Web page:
“Additional evidence of persistently above-trend growth could put further progress on inflation at risk and could warrant further tightening of monetary policy,” Powell said.

Concerns over the economy running too hot for the Fed’s comfort only recently emerged.

Economic growth in the second quarter picked up from the prior three-month period and the Atlanta Fed is currently estimating growth will accelerate even more in the third quarter.

That could be a problem for the Fed, since the central bank’s primary mechanism for fighting inflation is by cooling the economy through tweaking the benchmark lending rate.

Generally, if demand is red hot, employers will want to hire to meet that demand. But many firms continue to have difficulty hiring, according to business surveys from groups such as the National Federation of Independent Business. In theory, that could prompt wage increases in order to secure talent — and those higher costs could then be passed on to consumers.

“if you’re a policymaker, you’re looking at the level of output relative to your estimate of what’s sustainable for maximum employment and 2% inflation,” William English, finance professor at Yale University who worked at the Fed’s Board of Governors from 2010 to 2015, told CNN. “So what does that mean for monetary policy? That may mean that they need rates to be higher for longer than they thought to get the economy on to that desirable trajectory, but there are a lot of questions around that force, and a lot of uncertainty.”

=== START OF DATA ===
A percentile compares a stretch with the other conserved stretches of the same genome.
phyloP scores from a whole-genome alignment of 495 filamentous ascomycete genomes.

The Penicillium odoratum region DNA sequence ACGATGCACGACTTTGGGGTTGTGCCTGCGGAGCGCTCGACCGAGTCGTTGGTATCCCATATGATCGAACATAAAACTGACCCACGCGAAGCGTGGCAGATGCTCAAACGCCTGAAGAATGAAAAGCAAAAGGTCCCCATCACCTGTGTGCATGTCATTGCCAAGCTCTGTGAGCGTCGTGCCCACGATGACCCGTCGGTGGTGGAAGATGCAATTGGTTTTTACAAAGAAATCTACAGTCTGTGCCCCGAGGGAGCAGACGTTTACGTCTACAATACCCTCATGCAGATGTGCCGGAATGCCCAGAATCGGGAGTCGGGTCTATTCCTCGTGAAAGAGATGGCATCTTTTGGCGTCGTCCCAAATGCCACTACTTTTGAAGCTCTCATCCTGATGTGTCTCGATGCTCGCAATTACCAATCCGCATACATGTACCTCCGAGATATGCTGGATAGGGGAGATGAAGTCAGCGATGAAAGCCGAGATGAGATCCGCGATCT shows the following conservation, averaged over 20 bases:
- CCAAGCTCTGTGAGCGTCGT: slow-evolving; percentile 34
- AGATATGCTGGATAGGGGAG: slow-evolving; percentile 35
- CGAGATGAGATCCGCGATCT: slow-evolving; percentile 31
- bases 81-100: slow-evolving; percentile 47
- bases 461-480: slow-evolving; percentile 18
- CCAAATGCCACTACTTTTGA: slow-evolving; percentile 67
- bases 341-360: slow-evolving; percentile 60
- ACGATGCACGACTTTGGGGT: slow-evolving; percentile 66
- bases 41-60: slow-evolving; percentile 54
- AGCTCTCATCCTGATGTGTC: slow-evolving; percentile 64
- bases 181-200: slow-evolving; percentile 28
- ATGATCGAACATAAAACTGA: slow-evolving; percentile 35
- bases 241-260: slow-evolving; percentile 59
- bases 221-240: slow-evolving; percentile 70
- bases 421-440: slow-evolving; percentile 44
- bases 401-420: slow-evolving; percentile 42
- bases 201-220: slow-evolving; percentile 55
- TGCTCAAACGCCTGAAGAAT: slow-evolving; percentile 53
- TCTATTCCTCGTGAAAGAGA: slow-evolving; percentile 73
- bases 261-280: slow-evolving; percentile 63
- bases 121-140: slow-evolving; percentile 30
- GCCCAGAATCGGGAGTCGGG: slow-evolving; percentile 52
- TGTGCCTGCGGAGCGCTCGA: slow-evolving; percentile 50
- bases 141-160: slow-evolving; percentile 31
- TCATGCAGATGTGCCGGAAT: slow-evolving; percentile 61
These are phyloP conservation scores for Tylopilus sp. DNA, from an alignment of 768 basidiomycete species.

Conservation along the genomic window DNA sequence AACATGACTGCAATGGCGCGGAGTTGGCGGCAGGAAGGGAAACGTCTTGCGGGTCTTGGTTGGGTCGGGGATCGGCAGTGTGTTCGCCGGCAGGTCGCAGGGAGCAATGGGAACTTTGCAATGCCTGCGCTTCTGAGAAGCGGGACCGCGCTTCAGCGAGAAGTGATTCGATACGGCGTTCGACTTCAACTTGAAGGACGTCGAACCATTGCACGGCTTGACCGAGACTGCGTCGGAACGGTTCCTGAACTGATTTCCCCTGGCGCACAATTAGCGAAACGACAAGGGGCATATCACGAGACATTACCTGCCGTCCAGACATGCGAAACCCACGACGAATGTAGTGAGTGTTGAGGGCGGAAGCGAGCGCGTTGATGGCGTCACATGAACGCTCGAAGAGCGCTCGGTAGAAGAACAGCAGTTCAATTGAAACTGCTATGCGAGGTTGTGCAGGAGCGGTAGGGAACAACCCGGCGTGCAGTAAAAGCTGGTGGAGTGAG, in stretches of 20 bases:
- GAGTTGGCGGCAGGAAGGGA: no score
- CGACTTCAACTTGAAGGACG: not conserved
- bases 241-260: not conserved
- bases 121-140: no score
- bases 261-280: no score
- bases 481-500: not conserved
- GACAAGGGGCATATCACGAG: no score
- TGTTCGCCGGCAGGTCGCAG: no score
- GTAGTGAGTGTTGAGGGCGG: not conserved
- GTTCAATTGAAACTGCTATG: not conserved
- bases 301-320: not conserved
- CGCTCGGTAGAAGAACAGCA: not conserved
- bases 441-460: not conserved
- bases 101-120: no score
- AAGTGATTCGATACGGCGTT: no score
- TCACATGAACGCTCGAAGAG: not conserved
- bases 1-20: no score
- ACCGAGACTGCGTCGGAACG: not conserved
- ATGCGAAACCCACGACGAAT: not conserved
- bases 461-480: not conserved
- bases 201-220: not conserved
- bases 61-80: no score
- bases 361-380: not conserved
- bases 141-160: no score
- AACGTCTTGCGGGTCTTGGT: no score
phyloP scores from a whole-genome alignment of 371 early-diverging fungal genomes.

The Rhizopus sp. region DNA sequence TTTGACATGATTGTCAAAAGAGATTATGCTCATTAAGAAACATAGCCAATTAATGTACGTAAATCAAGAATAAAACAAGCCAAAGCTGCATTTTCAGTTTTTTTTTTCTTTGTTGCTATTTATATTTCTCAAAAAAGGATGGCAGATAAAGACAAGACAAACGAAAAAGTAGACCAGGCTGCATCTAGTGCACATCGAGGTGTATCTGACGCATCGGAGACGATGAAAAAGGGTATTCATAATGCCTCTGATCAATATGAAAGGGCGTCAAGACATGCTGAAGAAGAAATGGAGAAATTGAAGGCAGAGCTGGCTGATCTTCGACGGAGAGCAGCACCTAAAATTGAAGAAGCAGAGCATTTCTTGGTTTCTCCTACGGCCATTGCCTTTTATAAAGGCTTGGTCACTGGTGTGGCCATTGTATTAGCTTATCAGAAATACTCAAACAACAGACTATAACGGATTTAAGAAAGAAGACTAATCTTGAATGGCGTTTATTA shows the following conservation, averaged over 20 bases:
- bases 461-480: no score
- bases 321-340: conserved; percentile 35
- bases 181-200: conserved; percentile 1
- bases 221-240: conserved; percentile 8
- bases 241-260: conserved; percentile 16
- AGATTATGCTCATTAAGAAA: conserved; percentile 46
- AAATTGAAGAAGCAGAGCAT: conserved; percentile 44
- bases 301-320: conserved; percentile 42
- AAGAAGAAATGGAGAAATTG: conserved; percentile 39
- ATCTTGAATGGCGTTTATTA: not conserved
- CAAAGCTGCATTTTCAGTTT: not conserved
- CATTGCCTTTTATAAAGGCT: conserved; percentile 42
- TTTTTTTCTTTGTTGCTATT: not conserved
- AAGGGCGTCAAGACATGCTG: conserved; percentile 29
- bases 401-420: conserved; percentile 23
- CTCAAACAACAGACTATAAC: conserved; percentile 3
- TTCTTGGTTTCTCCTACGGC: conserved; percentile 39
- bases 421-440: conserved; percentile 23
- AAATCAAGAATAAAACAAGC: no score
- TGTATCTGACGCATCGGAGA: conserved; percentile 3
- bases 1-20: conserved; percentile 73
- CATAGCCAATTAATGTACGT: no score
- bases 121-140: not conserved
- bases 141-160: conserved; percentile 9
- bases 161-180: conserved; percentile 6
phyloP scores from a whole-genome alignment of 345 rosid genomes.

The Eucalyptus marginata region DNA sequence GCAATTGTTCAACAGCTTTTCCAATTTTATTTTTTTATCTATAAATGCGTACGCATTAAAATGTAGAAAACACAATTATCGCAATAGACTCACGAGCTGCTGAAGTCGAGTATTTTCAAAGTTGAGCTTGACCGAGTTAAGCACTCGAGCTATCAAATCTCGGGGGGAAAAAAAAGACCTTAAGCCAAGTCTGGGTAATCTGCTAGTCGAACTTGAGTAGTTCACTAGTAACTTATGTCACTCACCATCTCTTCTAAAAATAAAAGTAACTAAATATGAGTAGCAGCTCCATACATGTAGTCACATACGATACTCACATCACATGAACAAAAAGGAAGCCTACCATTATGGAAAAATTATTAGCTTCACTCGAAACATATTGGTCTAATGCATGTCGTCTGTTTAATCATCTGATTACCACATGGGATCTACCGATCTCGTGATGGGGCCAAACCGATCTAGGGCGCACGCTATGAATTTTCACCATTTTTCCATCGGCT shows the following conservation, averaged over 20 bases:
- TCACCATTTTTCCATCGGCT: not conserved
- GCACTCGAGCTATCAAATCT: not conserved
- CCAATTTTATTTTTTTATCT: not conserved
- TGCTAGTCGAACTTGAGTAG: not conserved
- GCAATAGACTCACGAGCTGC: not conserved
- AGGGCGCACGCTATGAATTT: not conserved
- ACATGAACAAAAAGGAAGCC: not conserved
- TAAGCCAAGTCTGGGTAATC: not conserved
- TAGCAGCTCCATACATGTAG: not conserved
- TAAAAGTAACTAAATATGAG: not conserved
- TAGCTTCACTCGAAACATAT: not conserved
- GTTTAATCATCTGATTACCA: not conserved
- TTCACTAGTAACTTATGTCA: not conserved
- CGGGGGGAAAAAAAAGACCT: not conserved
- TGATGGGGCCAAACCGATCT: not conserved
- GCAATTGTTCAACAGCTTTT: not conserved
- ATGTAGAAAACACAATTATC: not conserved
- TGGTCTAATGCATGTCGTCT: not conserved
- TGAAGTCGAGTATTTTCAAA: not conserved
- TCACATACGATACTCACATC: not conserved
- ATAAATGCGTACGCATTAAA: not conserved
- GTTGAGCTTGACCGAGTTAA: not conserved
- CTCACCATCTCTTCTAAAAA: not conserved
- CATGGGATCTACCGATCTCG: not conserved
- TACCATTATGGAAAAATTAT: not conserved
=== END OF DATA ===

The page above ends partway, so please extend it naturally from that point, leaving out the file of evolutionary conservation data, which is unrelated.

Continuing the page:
Cleveland Fed President Loretta Mester is one of the Fed officials backing a more aggressive stance on fighting inflation.

“We’ve come come a long way, but we don’t want to be satisfied, because inflation remains too high — and we need to see more evidence to be assured that it’s coming down in a sustainable way and in a timely way,” Mester said in an interview with CNBC after Powell’s remarks.

Meanwhile, some other officials think there will eventually be enough restraint on the economy and that more hikes could cause unnecessary economic damage. The lagged effects of rate hikes on the broader economy are a key uncertainty for officials, since it’s not clear when exactly those effects will fully take hold. Research suggests it takes at least a year.

“We are in a restrictive stance in my view, and we’re putting pressure on the economy to slow inflation,” Philadelphia Fed President Patrick Harker told Bloomberg in an interview Friday after Powell’s speech. “What I’m hearing — and I’ve been around my district all summer talking to people — is ‘you’ve done a lot very quickly.’”

Acknowledging progress on inflation

Powell pointed to the steady progress on inflation in the past year: The Fed’s preferred inflation gauge — the Personal Consumption Expenditures price index — rose 3% in June from a year earlier, down from the 3.8% rise in May. The Commerce Department officially releases July PCE figures next week, though Powell already previewed that report in his speech. He said the Fed’s favorite inflation measure rose 3.3% in the 12 months ended in July.